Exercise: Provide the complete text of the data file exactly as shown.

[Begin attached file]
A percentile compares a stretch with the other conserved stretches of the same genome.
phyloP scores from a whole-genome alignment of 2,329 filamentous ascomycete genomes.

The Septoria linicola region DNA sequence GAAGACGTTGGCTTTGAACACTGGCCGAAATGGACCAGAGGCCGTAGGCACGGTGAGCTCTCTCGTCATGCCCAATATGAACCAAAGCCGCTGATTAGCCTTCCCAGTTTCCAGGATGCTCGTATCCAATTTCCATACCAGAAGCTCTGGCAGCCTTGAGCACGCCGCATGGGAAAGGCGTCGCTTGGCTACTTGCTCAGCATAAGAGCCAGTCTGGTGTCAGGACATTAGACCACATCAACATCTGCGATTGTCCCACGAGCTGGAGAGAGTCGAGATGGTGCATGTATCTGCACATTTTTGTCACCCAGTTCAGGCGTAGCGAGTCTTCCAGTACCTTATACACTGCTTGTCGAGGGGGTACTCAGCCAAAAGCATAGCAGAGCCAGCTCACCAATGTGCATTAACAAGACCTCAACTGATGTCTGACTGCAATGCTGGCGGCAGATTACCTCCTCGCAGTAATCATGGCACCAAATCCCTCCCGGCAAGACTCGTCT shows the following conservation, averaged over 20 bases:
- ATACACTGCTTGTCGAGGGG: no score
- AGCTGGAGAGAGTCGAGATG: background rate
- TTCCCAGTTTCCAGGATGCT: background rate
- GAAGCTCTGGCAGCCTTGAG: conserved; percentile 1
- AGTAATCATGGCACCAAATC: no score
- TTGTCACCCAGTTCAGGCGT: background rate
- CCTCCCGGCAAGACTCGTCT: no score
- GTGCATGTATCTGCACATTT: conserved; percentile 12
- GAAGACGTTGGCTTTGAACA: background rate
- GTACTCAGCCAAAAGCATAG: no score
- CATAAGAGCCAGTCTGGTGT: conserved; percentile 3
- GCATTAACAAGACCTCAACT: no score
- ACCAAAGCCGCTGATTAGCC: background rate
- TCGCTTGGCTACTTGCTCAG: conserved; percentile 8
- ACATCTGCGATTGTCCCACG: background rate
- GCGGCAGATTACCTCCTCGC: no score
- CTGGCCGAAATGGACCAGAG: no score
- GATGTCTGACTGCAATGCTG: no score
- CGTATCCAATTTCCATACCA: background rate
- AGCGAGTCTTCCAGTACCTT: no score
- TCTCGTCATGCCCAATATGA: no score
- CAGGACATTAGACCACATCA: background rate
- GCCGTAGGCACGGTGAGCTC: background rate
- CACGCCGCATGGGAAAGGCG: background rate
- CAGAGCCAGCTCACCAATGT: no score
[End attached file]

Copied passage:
A percentile compares a stretch with the other conserved stretches of the same genome.
phyloP scores from a whole-genome alignment of 2,329 filamentous ascomycete genomes.

The Septoria linicola region DNA sequence GAAGACGTTGGCTTTGAACACTGGCCGAAATGGACCAGAGGCCGTAGGCACGGTGAGCTCTCTCGTCATGCCCAATATGAACCAAAGCCGCTGATTAGCCTTCCCAGTTTCCAGGATGCTCGTATCCAATTTCCATACCAGAAGCTCTGGCAGCCTTGAGCACGCCGCATGGGAAAGGCGTCGCTTGGCTACTTGCTCAGCATAAGAGCCAGTCTGGTGTCAGGACATTAGACCACATCAACATCTGCGATTGTCCCACGAGCTGGAGAGAGTCGAGATGGTGCATGTATCTGCACATTTTTGTCACCCAGTTCAGGCGTAGCGAGTCTTCCAGTACCTTATACACTGCTTGTCGAGGGGGTACTCAGCCAAAAGCATAGCAGAGCCAGCTCACCAATGTGCATTAACAAGACCTCAACTGATGTCTGACTGCAATGCTGGCGGCAGATTACCTCCTCGCAGTAATCATGGCACCAAATCCCTCCCGGCAAGACTCGTCT shows the following conservation, averaged over 20 bases:
- ATACACTGCTTGTCGAGGGG: no score
- AGCTGGAGAGAGTCGAGATG: background rate
- TTCCCAGTTTCCAGGATGCT: background rate
- GAAGCTCTGGCAGCCTTGAG: conserved; percentile 1
- AGTAATCATGGCACCAAATC: no score
- TTGTCACCCAGTTCAGGCGT: background rate
- CCTCCCGGCAAGACTCGTCT: no score
- GTGCATGTATCTGCACATTT: conserved; percentile 12
- GAAGACGTTGGCTTTGAACA: background rate
- GTACTCAGCCAAAAGCATAG: no score
- CATAAGAGCCAGTCTGGTGT: conserved; percentile 3
- GCATTAACAAGACCTCAACT: no score
- ACCAAAGCCGCTGATTAGCC: background rate
- TCGCTTGGCTACTTGCTCAG: conserved; percentile 8
- ACATCTGCGATTGTCCCACG: background rate
- GCGGCAGATTACCTCCTCGC: no score
- CTGGCCGAAATGGACCAGAG: no score
- GATGTCTGACTGCAATGCTG: no score
- CGTATCCAATTTCCATACCA: background rate
- AGCGAGTCTTCCAGTACCTT: no score
- TCTCGTCATGCCCAATATGA: no score
- CAGGACATTAGACCACATCA: background rate
- GCCGTAGGCACGGTGAGCTC: background rate
- CACGCCGCATGGGAAAGGCG: background rate
- CAGAGCCAGCTCACCAATGT: no score